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An Implementation of the Burnham-Anderson Distribution-Free Method of Estimating Wildlife Densities from Line Transect Data

C. E. Gates and P. W. Smith
Biometrics
Vol. 36, No. 1 (Mar., 1980), pp. 155-160
DOI: 10.2307/2530506
Stable URL: http://www.jstor.org/stable/2530506
Page Count: 6
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Since scans are not currently available to screen readers, please contact JSTOR User Support for access. We'll provide a PDF copy for your screen reader.
An Implementation of the Burnham-Anderson Distribution-Free Method of Estimating Wildlife Densities from Line Transect Data
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Abstract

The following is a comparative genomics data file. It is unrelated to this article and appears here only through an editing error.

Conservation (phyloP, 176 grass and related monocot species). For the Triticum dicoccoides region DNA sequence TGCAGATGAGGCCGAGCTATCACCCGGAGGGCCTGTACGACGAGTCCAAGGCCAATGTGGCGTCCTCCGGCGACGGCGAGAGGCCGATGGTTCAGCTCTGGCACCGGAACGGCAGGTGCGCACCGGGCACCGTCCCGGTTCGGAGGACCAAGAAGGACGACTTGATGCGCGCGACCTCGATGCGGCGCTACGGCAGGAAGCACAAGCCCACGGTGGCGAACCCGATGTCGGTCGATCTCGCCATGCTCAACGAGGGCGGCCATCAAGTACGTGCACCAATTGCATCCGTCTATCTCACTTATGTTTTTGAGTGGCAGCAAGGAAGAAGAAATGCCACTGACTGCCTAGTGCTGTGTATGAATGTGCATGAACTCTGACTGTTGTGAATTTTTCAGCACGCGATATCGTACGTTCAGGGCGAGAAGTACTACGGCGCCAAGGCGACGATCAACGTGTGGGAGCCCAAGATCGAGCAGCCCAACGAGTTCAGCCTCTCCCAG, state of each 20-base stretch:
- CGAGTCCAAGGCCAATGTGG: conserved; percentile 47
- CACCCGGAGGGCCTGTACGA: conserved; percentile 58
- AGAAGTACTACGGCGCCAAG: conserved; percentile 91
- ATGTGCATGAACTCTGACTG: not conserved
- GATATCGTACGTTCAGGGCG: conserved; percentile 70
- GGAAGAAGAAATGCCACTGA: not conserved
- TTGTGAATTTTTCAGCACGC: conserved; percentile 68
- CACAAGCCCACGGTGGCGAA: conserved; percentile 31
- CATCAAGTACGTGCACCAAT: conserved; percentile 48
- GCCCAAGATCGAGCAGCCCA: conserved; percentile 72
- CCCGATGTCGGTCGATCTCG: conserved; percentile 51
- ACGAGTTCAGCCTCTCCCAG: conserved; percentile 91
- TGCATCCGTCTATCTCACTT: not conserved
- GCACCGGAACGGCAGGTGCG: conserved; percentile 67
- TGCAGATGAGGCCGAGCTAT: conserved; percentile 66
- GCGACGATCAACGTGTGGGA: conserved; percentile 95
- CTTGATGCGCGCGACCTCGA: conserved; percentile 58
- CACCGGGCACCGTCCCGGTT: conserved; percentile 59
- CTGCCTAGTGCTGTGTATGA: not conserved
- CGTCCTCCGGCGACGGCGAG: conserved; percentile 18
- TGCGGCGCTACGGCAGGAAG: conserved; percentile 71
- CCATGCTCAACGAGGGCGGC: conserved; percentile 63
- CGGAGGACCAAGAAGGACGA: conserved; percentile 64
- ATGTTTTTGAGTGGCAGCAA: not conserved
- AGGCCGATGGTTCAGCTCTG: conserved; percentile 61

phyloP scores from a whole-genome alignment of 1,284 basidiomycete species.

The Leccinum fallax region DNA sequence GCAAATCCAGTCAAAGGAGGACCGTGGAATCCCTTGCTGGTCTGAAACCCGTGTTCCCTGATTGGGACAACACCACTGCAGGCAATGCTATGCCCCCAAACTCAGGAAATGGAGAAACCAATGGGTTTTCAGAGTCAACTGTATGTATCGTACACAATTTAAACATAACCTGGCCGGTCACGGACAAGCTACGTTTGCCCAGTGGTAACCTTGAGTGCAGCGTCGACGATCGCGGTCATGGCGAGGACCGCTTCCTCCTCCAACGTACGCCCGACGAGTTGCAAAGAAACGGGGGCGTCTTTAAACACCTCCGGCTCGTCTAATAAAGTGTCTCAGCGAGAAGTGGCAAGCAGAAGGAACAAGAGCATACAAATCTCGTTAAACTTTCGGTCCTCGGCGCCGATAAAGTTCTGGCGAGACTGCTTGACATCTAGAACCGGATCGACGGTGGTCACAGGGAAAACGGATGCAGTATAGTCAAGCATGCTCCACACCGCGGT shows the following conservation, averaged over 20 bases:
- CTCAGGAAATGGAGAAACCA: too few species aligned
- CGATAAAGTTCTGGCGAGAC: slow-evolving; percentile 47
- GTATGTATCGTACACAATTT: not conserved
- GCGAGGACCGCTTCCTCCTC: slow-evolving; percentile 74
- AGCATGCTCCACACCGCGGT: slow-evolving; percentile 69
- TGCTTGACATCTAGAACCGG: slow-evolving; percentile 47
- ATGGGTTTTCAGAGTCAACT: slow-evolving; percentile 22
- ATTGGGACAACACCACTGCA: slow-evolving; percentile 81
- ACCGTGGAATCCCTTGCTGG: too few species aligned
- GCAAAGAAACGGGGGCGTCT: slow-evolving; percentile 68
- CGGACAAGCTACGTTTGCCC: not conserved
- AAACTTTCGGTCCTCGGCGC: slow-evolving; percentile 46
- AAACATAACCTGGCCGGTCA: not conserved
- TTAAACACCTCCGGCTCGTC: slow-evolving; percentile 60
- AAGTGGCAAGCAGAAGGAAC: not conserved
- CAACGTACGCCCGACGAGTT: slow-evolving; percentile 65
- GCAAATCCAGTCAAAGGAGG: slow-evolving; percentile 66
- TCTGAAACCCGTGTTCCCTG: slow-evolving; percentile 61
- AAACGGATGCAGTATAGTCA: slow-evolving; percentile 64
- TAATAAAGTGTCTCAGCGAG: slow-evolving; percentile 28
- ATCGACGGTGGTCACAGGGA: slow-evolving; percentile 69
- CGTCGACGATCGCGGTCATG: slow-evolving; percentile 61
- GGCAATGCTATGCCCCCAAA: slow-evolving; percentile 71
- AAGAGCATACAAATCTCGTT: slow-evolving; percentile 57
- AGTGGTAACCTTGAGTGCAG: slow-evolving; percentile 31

Burnham and Anderson (1976, Biometrics 32, 325-336) developed the basis for a distribution-free estimator of population density from line transect data. Without committing themselves to a specific algorithm, they recommended fitting a smooth curve h(·) to the midpoints of a frequency distribution of right-angle sighting distances, then using h(0) to estimate density. In this communication we propose a specific algorithm for fitting a polynomial of degree m to the midpoints of a frequency histogram by minimizing the sum of squared differences between the observed areas of each bar in a histogram and the corresponding integrated area under the curve. It is demonstrated by means of computer simulation that such a procedure can lead to small biases if the degree of the polynomial is not sufficient to estimate the true underlying distribution when it is Negative Exponential, Half-Normal or Triangular. Furthermore, the simulated standard error of the estimate is nearly proportional to the degree of the fitted polynomial. The authors recommend the compromise of a fourth-degree polynomial for which the bias is acceptably small and the coefficient of variation is approximately one percent in samples of right-angle sightings.

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